The students of Cal-Poly have the opportunity to share what they have learned with the community two times per year. Once in November and another time in April. The pier was open from 9 a.m. to noon.
The event was free to all-comers. The pier itself is constructed of 4 inch metal grates which allows rain to pass right through as well as very small feet. It also made pushing strollers difficult. The visual perspective was hard for those who are afraid of heights as you could see the oceans surface some 50 feet below.
Cal-Poly put on a really nice event. The students were kind, articulate and very knowledgeable. They offered information regarding the local ecosystem including; fish, mammals, vertebrates and invertebrates. The two hands on events that had the most participation were the water samples which were viewed under a microscope and the scuba diving booth. Kids had the opportunity to put on a diving mask and an oxygen tank. They then proceeded to put their heads under water in a tank where they viewed star fish coral and other indigenous species.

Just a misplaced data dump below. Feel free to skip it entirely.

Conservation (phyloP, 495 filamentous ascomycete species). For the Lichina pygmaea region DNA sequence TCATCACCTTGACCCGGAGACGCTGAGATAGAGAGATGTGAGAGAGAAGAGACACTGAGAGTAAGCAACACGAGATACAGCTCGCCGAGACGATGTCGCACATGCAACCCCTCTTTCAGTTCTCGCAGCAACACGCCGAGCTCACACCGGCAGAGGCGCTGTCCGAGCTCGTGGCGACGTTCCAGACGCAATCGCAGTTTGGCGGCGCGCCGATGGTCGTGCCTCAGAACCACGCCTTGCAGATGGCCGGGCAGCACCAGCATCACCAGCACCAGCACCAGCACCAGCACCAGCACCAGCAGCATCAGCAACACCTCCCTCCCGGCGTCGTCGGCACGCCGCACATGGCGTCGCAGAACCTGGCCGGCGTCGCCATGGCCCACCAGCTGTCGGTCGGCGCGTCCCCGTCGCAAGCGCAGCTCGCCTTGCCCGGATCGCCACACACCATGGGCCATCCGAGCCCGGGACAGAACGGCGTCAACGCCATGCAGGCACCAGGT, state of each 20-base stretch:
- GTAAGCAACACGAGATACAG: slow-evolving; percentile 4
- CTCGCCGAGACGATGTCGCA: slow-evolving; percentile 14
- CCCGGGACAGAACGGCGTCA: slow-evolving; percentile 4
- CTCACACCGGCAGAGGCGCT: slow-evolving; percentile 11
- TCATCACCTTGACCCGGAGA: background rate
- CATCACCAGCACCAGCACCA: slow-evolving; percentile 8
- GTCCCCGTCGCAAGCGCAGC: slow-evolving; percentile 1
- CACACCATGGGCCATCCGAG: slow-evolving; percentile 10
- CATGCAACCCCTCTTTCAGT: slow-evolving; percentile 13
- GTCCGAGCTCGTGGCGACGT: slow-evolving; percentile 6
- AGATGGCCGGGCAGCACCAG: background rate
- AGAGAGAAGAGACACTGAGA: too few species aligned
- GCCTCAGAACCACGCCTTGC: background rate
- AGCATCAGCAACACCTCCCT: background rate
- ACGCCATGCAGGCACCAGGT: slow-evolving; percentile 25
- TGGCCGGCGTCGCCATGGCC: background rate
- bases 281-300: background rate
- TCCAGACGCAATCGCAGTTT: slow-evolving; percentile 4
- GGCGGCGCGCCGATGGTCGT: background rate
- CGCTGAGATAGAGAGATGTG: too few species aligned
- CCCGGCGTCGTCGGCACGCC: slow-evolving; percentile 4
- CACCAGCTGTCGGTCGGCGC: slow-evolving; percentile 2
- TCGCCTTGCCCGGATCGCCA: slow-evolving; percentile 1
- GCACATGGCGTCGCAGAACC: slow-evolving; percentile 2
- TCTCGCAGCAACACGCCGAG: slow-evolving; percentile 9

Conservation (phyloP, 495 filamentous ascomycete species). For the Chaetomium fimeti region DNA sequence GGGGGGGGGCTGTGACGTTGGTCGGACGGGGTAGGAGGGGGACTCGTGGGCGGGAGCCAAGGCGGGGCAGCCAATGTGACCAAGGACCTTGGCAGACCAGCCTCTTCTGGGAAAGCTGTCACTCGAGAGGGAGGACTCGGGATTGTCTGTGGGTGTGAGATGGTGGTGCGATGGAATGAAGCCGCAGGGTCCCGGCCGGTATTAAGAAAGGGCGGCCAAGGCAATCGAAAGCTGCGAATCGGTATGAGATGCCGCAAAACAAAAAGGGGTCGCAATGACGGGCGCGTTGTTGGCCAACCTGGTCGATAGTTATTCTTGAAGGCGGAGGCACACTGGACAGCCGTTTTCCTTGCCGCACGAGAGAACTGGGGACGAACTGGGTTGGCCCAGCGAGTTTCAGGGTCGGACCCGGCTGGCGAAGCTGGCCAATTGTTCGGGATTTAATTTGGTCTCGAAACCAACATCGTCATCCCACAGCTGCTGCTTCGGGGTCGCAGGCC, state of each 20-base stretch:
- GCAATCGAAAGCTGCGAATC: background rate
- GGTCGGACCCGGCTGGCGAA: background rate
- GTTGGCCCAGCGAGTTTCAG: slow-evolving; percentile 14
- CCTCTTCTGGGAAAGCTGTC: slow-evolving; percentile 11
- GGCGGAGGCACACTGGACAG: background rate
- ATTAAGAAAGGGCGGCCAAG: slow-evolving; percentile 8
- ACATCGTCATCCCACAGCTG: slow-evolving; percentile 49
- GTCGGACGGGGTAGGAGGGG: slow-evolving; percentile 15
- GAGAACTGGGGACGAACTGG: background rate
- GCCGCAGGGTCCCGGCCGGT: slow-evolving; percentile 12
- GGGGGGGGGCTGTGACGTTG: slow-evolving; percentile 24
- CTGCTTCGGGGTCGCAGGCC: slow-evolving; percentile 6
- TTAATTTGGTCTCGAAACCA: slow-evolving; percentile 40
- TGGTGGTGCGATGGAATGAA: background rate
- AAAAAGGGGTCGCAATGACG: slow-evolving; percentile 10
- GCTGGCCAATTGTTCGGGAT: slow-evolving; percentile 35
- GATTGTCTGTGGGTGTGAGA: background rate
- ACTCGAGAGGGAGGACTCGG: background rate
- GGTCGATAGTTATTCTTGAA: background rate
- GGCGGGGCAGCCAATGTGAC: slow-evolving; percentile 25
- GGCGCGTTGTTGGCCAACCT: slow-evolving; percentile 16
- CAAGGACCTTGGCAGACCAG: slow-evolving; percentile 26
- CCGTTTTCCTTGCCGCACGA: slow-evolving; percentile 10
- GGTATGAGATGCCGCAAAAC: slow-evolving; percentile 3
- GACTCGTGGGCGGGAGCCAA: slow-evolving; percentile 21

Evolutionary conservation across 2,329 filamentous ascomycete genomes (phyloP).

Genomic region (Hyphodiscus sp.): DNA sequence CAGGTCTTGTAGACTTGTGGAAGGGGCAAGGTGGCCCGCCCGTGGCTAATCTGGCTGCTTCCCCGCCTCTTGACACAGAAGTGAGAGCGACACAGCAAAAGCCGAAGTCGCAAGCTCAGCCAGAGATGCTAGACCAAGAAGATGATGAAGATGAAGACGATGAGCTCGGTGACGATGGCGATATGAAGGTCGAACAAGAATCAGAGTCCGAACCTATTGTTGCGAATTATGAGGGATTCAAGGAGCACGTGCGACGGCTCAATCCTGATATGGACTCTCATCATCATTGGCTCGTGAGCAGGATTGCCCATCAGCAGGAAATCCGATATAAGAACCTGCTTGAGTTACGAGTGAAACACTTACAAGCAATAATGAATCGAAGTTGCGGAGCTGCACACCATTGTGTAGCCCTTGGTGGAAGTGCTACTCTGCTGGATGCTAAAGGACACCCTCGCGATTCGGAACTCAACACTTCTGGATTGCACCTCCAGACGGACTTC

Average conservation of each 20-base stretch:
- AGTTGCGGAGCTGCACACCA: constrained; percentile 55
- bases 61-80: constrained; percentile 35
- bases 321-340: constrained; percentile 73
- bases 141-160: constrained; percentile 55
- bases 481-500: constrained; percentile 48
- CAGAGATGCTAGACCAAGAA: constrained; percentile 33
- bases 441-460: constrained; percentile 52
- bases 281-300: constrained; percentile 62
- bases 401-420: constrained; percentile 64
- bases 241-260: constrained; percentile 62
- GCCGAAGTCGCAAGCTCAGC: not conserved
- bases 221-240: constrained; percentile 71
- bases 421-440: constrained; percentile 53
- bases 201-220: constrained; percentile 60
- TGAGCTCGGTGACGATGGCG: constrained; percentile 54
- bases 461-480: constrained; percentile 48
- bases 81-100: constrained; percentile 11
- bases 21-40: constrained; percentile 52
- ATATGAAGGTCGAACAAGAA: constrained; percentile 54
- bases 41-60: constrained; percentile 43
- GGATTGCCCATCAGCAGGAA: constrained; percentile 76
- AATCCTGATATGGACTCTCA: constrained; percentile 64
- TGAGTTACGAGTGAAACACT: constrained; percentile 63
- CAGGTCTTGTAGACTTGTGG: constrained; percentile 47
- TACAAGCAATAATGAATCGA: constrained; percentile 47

This event was attended by many children but if you are a local grown-up who frequent Avila Beach it's well worth the walk. Your next opportunity to see what happens on Cal-Poly pier is in the spring.
The history of the pier is rather extensive. In 1868-1878 John Harford builds Harford Pier (now Port San Luis Pier) for exporting the County’s products. The first pier is 540 feet long. A narrow gauge railroad to the pier is constructed, which eventually became part of the Pacific Coast Railroad. In the late 1870’s the pier is extended 1400 feet to deeper water and the Ocean Hotel is built for passengers waiting for ships. The Ocean Hotel is purchased by the Marre family and becomes the Hotel Marre. Click here for what happened next.